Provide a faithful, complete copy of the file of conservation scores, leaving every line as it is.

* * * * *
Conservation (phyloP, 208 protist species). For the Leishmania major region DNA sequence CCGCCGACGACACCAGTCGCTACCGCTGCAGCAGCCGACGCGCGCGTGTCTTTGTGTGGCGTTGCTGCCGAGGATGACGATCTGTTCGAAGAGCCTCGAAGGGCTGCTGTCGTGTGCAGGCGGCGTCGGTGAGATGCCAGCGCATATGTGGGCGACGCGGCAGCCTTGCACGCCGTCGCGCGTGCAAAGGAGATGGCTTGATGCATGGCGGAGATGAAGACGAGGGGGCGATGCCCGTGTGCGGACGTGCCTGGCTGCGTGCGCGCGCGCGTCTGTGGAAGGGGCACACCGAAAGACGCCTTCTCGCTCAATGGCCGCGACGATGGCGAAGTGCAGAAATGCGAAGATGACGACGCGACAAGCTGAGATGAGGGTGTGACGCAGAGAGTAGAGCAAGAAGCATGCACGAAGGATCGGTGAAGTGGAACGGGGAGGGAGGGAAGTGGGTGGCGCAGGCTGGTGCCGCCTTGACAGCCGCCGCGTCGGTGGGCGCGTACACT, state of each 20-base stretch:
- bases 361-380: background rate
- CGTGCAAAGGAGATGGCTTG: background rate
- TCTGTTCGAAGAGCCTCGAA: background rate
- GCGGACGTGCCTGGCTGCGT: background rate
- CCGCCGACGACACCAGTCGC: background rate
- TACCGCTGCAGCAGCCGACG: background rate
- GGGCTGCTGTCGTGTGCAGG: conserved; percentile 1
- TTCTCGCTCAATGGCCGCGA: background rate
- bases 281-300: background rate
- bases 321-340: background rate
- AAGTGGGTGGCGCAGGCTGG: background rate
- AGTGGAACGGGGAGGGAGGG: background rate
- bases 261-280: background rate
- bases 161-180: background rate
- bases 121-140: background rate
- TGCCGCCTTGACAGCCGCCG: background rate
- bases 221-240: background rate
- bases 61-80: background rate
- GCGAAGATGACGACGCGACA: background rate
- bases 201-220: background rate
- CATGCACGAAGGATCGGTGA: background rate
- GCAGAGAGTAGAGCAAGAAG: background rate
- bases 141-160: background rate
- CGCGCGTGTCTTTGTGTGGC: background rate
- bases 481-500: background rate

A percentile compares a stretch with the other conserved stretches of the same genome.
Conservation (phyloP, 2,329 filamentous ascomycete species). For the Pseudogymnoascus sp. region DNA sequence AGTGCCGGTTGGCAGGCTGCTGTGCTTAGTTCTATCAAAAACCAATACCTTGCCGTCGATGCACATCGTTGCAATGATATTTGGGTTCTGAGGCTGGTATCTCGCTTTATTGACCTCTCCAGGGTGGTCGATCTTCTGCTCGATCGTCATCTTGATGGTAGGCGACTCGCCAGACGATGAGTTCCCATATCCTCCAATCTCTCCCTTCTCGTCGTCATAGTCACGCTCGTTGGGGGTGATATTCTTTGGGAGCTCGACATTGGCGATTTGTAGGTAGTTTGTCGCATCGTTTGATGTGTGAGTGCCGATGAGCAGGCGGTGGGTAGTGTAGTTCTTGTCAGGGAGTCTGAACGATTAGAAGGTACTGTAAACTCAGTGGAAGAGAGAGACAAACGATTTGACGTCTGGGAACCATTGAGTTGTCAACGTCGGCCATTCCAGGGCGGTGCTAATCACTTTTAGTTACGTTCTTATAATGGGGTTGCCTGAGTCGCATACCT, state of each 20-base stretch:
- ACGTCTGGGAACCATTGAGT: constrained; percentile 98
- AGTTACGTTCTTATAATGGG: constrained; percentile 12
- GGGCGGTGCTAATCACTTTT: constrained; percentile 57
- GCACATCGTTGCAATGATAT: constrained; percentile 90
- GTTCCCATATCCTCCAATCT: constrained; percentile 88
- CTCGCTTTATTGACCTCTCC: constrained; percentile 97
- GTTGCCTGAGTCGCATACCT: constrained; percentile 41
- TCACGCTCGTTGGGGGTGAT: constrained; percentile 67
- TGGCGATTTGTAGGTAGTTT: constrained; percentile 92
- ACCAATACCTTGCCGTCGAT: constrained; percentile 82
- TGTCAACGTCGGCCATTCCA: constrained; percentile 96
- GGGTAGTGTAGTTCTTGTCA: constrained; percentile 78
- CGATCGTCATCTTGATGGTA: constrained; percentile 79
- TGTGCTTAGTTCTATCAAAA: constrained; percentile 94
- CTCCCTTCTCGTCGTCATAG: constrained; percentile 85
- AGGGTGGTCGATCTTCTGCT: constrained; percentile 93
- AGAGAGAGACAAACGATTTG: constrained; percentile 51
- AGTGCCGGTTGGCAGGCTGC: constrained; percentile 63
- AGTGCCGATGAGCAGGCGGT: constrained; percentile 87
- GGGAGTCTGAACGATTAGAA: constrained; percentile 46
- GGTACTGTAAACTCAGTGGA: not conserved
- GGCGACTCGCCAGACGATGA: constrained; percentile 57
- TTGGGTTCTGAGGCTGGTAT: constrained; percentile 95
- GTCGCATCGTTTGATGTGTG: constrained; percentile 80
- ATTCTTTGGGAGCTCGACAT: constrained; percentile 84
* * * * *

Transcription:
Conservation (phyloP, 208 protist species). For the Leishmania major region DNA sequence CCGCCGACGACACCAGTCGCTACCGCTGCAGCAGCCGACGCGCGCGTGTCTTTGTGTGGCGTTGCTGCCGAGGATGACGATCTGTTCGAAGAGCCTCGAAGGGCTGCTGTCGTGTGCAGGCGGCGTCGGTGAGATGCCAGCGCATATGTGGGCGACGCGGCAGCCTTGCACGCCGTCGCGCGTGCAAAGGAGATGGCTTGATGCATGGCGGAGATGAAGACGAGGGGGCGATGCCCGTGTGCGGACGTGCCTGGCTGCGTGCGCGCGCGCGTCTGTGGAAGGGGCACACCGAAAGACGCCTTCTCGCTCAATGGCCGCGACGATGGCGAAGTGCAGAAATGCGAAGATGACGACGCGACAAGCTGAGATGAGGGTGTGACGCAGAGAGTAGAGCAAGAAGCATGCACGAAGGATCGGTGAAGTGGAACGGGGAGGGAGGGAAGTGGGTGGCGCAGGCTGGTGCCGCCTTGACAGCCGCCGCGTCGGTGGGCGCGTACACT, state of each 20-base stretch:
- bases 361-380: background rate
- CGTGCAAAGGAGATGGCTTG: background rate
- TCTGTTCGAAGAGCCTCGAA: background rate
- GCGGACGTGCCTGGCTGCGT: background rate
- CCGCCGACGACACCAGTCGC: background rate
- TACCGCTGCAGCAGCCGACG: background rate
- GGGCTGCTGTCGTGTGCAGG: conserved; percentile 1
- TTCTCGCTCAATGGCCGCGA: background rate
- bases 281-300: background rate
- bases 321-340: background rate
- AAGTGGGTGGCGCAGGCTGG: background rate
- AGTGGAACGGGGAGGGAGGG: background rate
- bases 261-280: background rate
- bases 161-180: background rate
- bases 121-140: background rate
- TGCCGCCTTGACAGCCGCCG: background rate
- bases 221-240: background rate
- bases 61-80: background rate
- GCGAAGATGACGACGCGACA: background rate
- bases 201-220: background rate
- CATGCACGAAGGATCGGTGA: background rate
- GCAGAGAGTAGAGCAAGAAG: background rate
- bases 141-160: background rate
- CGCGCGTGTCTTTGTGTGGC: background rate
- bases 481-500: background rate

A percentile compares a stretch with the other conserved stretches of the same genome.
Conservation (phyloP, 2,329 filamentous ascomycete species). For the Pseudogymnoascus sp. region DNA sequence AGTGCCGGTTGGCAGGCTGCTGTGCTTAGTTCTATCAAAAACCAATACCTTGCCGTCGATGCACATCGTTGCAATGATATTTGGGTTCTGAGGCTGGTATCTCGCTTTATTGACCTCTCCAGGGTGGTCGATCTTCTGCTCGATCGTCATCTTGATGGTAGGCGACTCGCCAGACGATGAGTTCCCATATCCTCCAATCTCTCCCTTCTCGTCGTCATAGTCACGCTCGTTGGGGGTGATATTCTTTGGGAGCTCGACATTGGCGATTTGTAGGTAGTTTGTCGCATCGTTTGATGTGTGAGTGCCGATGAGCAGGCGGTGGGTAGTGTAGTTCTTGTCAGGGAGTCTGAACGATTAGAAGGTACTGTAAACTCAGTGGAAGAGAGAGACAAACGATTTGACGTCTGGGAACCATTGAGTTGTCAACGTCGGCCATTCCAGGGCGGTGCTAATCACTTTTAGTTACGTTCTTATAATGGGGTTGCCTGAGTCGCATACCT, state of each 20-base stretch:
- ACGTCTGGGAACCATTGAGT: constrained; percentile 98
- AGTTACGTTCTTATAATGGG: constrained; percentile 12
- GGGCGGTGCTAATCACTTTT: constrained; percentile 57
- GCACATCGTTGCAATGATAT: constrained; percentile 90
- GTTCCCATATCCTCCAATCT: constrained; percentile 88
- CTCGCTTTATTGACCTCTCC: constrained; percentile 97
- GTTGCCTGAGTCGCATACCT: constrained; percentile 41
- TCACGCTCGTTGGGGGTGAT: constrained; percentile 67
- TGGCGATTTGTAGGTAGTTT: constrained; percentile 92
- ACCAATACCTTGCCGTCGAT: constrained; percentile 82
- TGTCAACGTCGGCCATTCCA: constrained; percentile 96
- GGGTAGTGTAGTTCTTGTCA: constrained; percentile 78
- CGATCGTCATCTTGATGGTA: constrained; percentile 79
- TGTGCTTAGTTCTATCAAAA: constrained; percentile 94
- CTCCCTTCTCGTCGTCATAG: constrained; percentile 85
- AGGGTGGTCGATCTTCTGCT: constrained; percentile 93
- AGAGAGAGACAAACGATTTG: constrained; percentile 51
- AGTGCCGGTTGGCAGGCTGC: constrained; percentile 63
- AGTGCCGATGAGCAGGCGGT: constrained; percentile 87
- GGGAGTCTGAACGATTAGAA: constrained; percentile 46
- GGTACTGTAAACTCAGTGGA: not conserved
- GGCGACTCGCCAGACGATGA: constrained; percentile 57
- TTGGGTTCTGAGGCTGGTAT: constrained; percentile 95
- GTCGCATCGTTTGATGTGTG: constrained; percentile 80
- ATTCTTTGGGAGCTCGACAT: constrained; percentile 84